Afghan Women's Radio Launched on International Women's Day
The first Afghan radio station for women, “The Voice of Afghan Women,” began broadcasting in Kabul to commemorate International Women’s Day. According to the Associated Press, Jamila Muhahed, the director of the radio station, said “the programs will focus on women – the problems they face and how they can find solutions for them.” The radio station is sponsored by the United Nations Educational, Scientific, and Cultural Organization and the French group AINA.
International Women’s Day was celebrated throughout the world, with events ranging from protests to educational gatherings. In Zimbabwe, at the same time President Robert Mugabe lowered customs duties on tampons and sanitary napkins to mark International Women’s Day, women protesting the government’s violations of women’s rights were beaten and arrested, according to This Day. In Ahmedabad, India, more than 200 women gathered carrying posters with messages such as “Peace for Empowerment, Empowerment for Peace,” according to Ahmedabad News. Women protested the crime of acid attacks against women in Dhaka, Bangladesh. Muslim women gathered at the Islamic Center of Long Island in New York to talk about what it means to be a Muslim woman in the United States after September 11. They hoped that their talks would rid of the stereotypes that are often made about Muslim women, according to Newsday.
Media Resources: Associated Press 3/9/03; Newsday 3/10/03; The Canberra Times 3/10/03; Ahmedabad Newsline 3/8/03; This Day 3/9/03; The Star 3/10/03
8/28/2015 Alaska Court Protects Abortion Access for Low-Income Women - The Alaska Superior Court struck down a state law yesterday that would have severely limited abortion access for low-income women in Alaska.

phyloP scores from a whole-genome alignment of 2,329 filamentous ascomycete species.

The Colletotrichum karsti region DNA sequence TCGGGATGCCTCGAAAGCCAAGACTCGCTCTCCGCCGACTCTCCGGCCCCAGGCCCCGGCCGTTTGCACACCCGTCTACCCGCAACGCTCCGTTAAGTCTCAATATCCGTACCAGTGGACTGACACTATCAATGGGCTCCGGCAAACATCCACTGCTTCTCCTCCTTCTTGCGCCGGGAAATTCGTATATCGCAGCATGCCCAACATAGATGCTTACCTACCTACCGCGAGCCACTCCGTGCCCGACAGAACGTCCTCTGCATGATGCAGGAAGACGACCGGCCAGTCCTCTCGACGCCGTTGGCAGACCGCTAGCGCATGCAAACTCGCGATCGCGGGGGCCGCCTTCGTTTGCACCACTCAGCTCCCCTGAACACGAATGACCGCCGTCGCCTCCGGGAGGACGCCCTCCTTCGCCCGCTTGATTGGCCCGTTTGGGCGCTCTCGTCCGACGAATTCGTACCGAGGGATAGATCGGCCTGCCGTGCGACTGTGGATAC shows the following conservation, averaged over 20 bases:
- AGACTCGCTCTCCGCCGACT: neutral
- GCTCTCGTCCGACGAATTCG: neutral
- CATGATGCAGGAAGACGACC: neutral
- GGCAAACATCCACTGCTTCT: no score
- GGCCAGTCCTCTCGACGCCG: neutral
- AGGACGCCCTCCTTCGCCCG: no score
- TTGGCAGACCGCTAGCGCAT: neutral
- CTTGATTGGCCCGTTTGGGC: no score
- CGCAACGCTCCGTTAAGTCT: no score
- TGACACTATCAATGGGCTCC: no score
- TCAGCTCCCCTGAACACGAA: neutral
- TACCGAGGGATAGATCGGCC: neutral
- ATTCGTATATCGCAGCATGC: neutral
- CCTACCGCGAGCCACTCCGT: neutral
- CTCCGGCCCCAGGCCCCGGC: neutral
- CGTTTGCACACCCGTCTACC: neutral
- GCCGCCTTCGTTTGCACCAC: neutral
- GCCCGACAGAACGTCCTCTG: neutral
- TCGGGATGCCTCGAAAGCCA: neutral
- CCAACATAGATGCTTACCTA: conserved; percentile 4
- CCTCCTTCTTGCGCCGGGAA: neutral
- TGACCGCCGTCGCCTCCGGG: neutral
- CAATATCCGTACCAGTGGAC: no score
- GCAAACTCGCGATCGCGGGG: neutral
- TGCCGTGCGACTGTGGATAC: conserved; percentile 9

The state's Superior Court also struck down a Department of Health and Social Services regulation that placed narrow specifications on Medicaid coverage for abortions, requiring that Medicaid-funded abortions be determined by a physician to be "medically necessary." Last year, the Center for Reproductive Rights, the American Civil Liberties Union, and Planned Parenthood sued on behalf of the Planned Parenthood of the Great Northwest, claiming that the narrow definition of "medically necessary" arbitrarily established conditions designed to restrict the ability of low-income women to access abortion services.
The law was temporarily blocked last July by an Alaskan state court judge.
Superior Court Judge John Suddock ordered yesterday that the state be blocked from implementing this regulation, ruling that it placed an undue burden on low-income women seeking abortion services in Alaska.
"By providing health care to all poor Alaskans except women who need abortions, the challenged regulation violates the state constitutional guarantee of 'equal rights, opportunities, and protection under the law'," the ruling read.
"We applaud the superior court for striing down these cruel restrictions on women's health and rights that violate the Alaska Constitution," said Chris Charbonneau, CEO of Planned Parenthood of the Great Northwest and the Hawaiian Islands. . . .
8/26/2015 Saudi Women Prepare to Vote for the First Time - The fight for gender equality is making slow but notable progress in Saudi Arabia, where women will be allowed to vote for the first time in upcoming December elections.
This shift in Saudi law came in 2011, when a royal decree announced that women would be allowed to vote and run in local elections beginning in December of 2015. . . .